Angiogenesis plays a pivotal role in many pathological processes, including hepatocellular carcinoma (HCC). This indicates that antiangiogenic agents could be promising candidates for chemoprevention against HCC. Several inhibitors targeting receptor tyrosine kinases (RTKs) for the regulation of tumoral vascularization have been developed and employed in clinical practice, including sorafenib. However, there seem to be several issues for the long-term use of this agent as some patients have experienced adverse effects while taking sorafenib. Therefore, it is desirable for patients with chronic liver diseases to be administered sorafenib as little as possible by combining other safe-to-use antiangiogenic compounds. Various factors, such as renin-angiotensin-aldosterone system (RAAS) and insulin resistance (IR), reciprocally contribute to the promotion of angiogenesis. A blockade of RAAS with an angiotensin-converting enzyme inhibitor (ACE-I) or angiotensin-II (AT-II) receptor blocker (ARB) markedly attenuates HCC in conjunction with the suppression of angiogenesis. Moreover, the IR status has demonstrated direct acceleration in the progression of HCC via the augmentation of tumoral neovascularization. These findings suggest that a combination therapy involving a lower dose of sorafenib with other clinically used agents [e.g., RAAS blockers, insulin sensitizer agents, and branched-chain amino acids (BCAA)] may reduce the adverse effects of sorafenib without attenuating the inhibitory effect against HCC in comparison to a high-dose administration.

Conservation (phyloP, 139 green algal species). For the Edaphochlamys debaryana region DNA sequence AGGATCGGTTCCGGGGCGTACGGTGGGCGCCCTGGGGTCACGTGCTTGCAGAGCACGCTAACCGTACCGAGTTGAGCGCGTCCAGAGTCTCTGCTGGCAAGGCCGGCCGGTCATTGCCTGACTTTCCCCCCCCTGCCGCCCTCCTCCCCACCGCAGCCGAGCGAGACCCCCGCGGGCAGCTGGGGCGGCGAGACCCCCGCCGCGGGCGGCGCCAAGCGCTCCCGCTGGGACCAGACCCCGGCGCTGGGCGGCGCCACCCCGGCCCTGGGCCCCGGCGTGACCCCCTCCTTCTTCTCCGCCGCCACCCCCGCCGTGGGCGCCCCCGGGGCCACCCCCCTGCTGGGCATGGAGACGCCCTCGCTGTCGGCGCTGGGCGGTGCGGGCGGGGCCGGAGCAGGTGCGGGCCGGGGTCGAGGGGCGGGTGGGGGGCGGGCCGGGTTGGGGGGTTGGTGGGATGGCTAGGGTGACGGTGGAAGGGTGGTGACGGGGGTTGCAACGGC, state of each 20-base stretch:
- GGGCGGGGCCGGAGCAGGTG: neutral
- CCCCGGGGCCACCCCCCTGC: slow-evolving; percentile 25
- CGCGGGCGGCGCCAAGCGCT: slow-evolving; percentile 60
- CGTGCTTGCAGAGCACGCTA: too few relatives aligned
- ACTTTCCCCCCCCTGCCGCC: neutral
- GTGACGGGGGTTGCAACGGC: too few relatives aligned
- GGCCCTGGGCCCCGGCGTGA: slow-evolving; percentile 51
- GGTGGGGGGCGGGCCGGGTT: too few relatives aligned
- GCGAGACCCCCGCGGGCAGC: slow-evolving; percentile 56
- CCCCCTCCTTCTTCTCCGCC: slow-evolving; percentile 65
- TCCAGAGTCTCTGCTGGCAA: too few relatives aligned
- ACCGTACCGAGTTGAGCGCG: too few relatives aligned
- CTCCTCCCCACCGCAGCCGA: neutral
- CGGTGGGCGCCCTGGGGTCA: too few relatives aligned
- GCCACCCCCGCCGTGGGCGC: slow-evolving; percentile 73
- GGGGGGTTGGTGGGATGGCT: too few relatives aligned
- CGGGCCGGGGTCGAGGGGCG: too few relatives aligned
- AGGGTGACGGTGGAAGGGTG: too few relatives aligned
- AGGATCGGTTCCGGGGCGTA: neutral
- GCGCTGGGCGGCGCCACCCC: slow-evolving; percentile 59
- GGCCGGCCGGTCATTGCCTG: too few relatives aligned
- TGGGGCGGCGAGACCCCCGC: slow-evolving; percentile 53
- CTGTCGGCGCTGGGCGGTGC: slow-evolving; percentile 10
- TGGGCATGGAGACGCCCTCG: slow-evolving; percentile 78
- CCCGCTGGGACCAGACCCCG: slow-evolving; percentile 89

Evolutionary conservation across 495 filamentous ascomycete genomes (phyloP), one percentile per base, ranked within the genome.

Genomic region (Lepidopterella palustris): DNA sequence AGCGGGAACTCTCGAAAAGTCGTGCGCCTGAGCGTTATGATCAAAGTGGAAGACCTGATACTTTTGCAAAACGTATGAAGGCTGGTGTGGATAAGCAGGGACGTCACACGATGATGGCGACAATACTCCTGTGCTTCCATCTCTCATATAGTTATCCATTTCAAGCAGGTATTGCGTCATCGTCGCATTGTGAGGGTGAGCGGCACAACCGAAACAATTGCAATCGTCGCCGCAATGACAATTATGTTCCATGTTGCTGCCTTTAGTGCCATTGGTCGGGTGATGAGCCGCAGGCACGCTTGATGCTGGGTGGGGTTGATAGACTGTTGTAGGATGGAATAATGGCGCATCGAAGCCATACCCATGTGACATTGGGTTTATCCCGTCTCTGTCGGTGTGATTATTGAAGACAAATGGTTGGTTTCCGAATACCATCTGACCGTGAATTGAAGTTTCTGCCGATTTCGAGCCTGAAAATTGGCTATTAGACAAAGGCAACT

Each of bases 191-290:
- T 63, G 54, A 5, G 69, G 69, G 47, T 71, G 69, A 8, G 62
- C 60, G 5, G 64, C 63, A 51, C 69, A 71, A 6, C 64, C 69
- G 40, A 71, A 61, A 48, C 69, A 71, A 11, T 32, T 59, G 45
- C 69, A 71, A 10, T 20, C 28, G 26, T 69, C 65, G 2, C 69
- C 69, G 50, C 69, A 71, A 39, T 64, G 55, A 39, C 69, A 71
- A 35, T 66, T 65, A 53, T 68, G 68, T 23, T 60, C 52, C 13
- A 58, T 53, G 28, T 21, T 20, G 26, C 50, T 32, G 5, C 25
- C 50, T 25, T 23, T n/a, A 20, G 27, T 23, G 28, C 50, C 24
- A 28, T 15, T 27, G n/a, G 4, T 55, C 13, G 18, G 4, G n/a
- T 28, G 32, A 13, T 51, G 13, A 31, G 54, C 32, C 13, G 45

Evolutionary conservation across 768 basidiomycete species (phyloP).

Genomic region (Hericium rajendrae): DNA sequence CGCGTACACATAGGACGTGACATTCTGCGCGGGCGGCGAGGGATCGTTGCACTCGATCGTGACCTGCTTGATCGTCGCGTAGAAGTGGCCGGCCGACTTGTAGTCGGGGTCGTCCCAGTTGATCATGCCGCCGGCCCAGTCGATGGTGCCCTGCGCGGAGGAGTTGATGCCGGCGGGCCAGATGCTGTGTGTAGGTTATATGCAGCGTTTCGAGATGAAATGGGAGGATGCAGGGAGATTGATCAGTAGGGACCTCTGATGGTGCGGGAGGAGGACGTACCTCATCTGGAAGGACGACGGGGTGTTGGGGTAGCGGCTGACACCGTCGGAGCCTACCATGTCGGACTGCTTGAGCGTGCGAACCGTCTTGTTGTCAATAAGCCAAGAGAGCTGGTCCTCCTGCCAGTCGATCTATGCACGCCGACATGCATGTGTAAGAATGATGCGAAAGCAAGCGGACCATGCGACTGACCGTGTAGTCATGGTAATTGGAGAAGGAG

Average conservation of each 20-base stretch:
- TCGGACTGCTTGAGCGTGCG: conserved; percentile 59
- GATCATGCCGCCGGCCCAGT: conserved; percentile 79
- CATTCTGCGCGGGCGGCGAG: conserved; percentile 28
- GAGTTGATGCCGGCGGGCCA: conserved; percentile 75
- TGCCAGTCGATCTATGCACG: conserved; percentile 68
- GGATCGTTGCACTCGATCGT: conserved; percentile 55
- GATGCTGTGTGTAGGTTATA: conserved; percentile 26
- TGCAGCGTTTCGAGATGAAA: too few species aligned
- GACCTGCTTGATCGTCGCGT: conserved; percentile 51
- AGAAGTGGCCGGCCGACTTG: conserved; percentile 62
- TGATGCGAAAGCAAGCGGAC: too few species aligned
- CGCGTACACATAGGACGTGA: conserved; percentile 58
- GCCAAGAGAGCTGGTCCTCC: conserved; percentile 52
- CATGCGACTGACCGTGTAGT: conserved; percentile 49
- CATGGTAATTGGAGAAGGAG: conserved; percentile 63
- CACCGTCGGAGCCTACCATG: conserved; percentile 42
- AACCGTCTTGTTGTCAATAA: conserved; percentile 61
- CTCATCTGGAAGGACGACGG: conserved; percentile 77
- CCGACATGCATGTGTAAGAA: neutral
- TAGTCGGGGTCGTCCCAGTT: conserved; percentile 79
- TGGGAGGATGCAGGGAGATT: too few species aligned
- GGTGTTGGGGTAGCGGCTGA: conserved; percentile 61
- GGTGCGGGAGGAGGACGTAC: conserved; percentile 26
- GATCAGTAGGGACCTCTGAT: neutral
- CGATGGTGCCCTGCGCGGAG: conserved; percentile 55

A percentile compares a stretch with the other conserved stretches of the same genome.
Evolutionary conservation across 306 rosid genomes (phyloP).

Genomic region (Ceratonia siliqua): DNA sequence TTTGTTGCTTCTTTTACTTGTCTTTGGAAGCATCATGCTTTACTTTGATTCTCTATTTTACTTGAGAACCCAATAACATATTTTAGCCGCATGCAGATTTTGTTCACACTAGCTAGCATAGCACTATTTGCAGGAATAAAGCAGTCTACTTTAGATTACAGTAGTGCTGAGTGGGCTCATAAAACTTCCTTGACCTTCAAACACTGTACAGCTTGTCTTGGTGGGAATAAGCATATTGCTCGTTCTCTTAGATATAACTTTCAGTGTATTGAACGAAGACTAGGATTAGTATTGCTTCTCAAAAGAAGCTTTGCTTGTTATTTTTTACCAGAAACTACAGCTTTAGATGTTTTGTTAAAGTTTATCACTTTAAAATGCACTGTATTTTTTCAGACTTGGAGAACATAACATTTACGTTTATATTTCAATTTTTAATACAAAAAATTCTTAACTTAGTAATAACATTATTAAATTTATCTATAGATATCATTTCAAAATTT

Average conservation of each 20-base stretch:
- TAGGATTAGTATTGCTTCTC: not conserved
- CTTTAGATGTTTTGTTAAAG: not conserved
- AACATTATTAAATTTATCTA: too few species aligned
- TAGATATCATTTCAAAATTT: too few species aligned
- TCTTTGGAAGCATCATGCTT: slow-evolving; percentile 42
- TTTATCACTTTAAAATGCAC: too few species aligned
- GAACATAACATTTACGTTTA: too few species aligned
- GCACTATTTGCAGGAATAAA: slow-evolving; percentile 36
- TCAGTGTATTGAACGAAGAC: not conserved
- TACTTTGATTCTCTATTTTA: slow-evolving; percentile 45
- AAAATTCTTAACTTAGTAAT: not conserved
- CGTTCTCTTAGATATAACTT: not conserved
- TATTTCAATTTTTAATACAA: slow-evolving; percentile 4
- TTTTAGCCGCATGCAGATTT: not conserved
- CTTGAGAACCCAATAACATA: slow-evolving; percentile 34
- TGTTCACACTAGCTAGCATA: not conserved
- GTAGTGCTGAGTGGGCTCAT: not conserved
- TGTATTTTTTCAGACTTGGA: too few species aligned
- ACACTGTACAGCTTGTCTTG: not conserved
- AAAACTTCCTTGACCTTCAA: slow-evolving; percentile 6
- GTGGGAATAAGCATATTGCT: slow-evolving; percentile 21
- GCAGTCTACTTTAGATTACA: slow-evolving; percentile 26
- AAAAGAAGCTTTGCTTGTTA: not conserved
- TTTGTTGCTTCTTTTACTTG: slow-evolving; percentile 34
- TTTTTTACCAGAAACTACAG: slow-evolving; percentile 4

Part of the book: Physiologic and Pathologic Angiogenesis